Could better training help curb that violence? That’s what we often hear. But a lot of money has been spent by police departments in recent years on highly touted new programs covering things like de-escalation, mental health, and implicit racial bias—and results indicate that training alone is not the answer. The Minneapolis Police Department poured millions of dollars into that kind of training, and it didn’t prevent George Floyd from being killed by a white officer over a $20 bill. Black people are three times more likely to be killed by police than white people, so we need more than training. We need a transformation.
Police are given a lot of leeway, legally and socially, regarding the use of force and deadly violence while on the job. Officers usually argue, as Chauvin’s team already has, that they only acted to protect themselves from a perceived imminent threat. (But a perceived threat, such as one grounded in racial bias, isn’t necessarily an actual threat.) To gain a conviction, prosecutors have to convince jurors that officers accused of violence or murder acted unreasonably, beyond what a typical officer might have judged necessary in that situation. Because the laws have been written to largely protect police and the status quo, this isn’t, and hasn’t been, easy to do. But it doesn’t have to be this way.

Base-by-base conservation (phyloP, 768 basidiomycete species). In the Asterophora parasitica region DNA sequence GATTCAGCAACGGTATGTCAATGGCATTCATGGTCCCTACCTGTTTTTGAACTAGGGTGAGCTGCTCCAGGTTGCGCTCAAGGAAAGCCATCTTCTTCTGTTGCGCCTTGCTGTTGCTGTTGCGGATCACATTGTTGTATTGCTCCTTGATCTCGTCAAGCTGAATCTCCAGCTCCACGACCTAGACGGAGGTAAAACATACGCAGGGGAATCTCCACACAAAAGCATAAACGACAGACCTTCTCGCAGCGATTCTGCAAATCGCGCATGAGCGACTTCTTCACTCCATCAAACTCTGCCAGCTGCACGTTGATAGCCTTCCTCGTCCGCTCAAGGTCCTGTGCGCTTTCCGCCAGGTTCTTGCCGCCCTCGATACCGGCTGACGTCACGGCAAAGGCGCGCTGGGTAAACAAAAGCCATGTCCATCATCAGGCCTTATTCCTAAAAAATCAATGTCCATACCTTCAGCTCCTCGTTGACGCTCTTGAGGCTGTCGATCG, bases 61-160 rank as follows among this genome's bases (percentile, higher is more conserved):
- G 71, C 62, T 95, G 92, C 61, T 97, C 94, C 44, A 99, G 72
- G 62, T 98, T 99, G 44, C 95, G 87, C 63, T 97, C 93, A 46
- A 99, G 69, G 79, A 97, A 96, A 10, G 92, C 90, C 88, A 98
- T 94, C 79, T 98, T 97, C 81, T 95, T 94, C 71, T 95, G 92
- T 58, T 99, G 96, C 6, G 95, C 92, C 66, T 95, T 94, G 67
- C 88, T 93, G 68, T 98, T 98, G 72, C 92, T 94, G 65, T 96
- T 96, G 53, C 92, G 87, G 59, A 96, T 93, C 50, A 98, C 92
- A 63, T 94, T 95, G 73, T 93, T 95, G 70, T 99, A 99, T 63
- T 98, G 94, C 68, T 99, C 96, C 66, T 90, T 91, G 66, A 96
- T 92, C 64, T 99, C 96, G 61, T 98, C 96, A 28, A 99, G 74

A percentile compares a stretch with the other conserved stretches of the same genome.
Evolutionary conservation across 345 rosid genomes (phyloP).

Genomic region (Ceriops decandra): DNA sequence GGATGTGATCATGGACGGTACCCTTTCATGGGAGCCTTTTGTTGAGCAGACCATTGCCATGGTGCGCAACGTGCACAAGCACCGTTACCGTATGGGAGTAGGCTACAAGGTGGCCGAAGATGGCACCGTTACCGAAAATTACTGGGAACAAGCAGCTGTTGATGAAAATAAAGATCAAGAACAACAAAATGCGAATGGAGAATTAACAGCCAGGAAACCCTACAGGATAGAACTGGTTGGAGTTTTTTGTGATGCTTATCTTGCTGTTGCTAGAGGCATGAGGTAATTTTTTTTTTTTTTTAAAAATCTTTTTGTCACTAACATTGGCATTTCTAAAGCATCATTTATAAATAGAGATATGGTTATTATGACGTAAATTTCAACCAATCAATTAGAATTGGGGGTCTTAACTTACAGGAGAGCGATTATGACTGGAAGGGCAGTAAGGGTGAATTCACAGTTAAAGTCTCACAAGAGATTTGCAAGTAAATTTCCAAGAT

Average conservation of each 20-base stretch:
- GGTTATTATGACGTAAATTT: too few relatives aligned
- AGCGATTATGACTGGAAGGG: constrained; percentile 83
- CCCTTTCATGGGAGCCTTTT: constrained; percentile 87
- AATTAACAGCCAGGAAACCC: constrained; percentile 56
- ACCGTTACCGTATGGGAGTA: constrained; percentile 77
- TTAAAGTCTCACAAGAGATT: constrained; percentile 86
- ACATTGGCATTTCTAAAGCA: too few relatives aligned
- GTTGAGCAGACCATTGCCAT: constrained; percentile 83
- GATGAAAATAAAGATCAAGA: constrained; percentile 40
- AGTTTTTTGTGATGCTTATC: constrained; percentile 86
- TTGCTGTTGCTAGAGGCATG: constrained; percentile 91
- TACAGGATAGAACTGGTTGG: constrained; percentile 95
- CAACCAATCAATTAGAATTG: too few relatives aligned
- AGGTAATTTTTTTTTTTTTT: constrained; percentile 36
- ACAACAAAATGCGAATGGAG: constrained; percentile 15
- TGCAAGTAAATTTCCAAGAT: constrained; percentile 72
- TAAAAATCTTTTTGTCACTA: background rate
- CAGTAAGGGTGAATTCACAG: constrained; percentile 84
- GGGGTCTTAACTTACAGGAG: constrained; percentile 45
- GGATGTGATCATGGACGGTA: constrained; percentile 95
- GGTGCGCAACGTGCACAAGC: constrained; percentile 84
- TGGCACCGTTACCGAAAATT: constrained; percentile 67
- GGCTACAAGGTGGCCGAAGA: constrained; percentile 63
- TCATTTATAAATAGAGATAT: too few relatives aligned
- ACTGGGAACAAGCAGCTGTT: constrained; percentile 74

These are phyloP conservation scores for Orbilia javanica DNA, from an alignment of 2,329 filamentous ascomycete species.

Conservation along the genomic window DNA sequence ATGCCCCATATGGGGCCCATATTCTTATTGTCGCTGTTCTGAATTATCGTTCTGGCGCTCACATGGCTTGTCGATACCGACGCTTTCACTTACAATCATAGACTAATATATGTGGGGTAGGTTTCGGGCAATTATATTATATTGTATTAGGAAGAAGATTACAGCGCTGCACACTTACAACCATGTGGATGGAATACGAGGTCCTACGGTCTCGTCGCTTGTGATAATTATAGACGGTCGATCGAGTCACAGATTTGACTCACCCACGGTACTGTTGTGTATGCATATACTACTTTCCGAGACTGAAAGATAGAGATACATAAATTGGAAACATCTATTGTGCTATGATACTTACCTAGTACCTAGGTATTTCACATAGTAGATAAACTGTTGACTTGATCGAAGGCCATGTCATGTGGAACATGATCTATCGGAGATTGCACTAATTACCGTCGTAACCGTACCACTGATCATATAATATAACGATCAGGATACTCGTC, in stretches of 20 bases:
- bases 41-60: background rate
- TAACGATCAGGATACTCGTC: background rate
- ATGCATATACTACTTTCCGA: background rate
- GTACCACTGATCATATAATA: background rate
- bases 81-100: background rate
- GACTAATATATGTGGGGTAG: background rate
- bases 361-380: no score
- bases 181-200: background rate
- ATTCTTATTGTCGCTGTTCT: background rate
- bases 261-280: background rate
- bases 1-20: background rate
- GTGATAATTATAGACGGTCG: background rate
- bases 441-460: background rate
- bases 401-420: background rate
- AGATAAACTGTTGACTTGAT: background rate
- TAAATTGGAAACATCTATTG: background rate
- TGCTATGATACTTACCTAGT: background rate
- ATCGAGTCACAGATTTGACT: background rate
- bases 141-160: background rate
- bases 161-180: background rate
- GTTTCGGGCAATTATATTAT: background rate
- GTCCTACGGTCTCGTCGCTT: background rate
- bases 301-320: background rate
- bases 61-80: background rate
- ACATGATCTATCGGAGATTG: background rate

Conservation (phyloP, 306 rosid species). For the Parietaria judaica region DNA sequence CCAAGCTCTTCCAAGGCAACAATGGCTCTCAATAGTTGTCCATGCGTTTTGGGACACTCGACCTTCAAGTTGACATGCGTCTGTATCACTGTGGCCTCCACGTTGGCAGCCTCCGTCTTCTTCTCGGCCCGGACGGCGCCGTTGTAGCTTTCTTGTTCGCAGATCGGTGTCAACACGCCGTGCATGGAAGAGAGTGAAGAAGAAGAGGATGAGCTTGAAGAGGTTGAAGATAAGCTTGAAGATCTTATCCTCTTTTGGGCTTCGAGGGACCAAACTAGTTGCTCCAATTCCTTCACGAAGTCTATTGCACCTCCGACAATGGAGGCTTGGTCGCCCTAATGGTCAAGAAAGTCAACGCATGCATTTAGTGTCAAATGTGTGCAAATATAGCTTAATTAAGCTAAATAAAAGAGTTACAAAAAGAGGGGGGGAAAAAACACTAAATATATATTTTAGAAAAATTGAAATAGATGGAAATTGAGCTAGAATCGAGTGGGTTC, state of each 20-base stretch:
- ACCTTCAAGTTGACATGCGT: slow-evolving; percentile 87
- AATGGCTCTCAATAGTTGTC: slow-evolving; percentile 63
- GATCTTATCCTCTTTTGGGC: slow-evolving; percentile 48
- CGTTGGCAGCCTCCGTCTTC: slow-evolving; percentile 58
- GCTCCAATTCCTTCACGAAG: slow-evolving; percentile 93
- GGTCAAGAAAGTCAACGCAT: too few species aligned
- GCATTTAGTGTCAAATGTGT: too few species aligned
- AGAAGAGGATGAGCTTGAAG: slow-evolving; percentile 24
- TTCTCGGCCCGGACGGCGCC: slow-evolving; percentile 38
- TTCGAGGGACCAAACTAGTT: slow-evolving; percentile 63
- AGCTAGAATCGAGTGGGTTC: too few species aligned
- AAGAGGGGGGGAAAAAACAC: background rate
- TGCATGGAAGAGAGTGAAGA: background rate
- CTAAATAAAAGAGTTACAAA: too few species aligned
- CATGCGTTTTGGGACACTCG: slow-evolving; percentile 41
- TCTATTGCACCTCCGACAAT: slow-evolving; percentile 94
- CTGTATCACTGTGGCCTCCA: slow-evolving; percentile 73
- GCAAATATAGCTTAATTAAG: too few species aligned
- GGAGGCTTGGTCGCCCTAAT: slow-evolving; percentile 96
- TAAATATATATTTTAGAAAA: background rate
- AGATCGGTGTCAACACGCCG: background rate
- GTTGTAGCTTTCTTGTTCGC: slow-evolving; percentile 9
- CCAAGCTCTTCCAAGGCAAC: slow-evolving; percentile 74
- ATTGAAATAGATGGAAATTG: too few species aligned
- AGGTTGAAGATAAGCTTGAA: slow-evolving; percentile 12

The BREATHE Act
Activists in the Movement for Black Lives are showing us a new way forward. They’ve put together a plan that completely reimagines public safety and community health. The BREATHE Act is based on these four main ideas:
- Divest federal resources from incarceration and policing.
- Invest in new, non-punitive, non-carceral approaches to community safety that lead states to shrink their criminal-legal systems and center the protection of Black lives—including Black mothers, Black trans people, and Black women.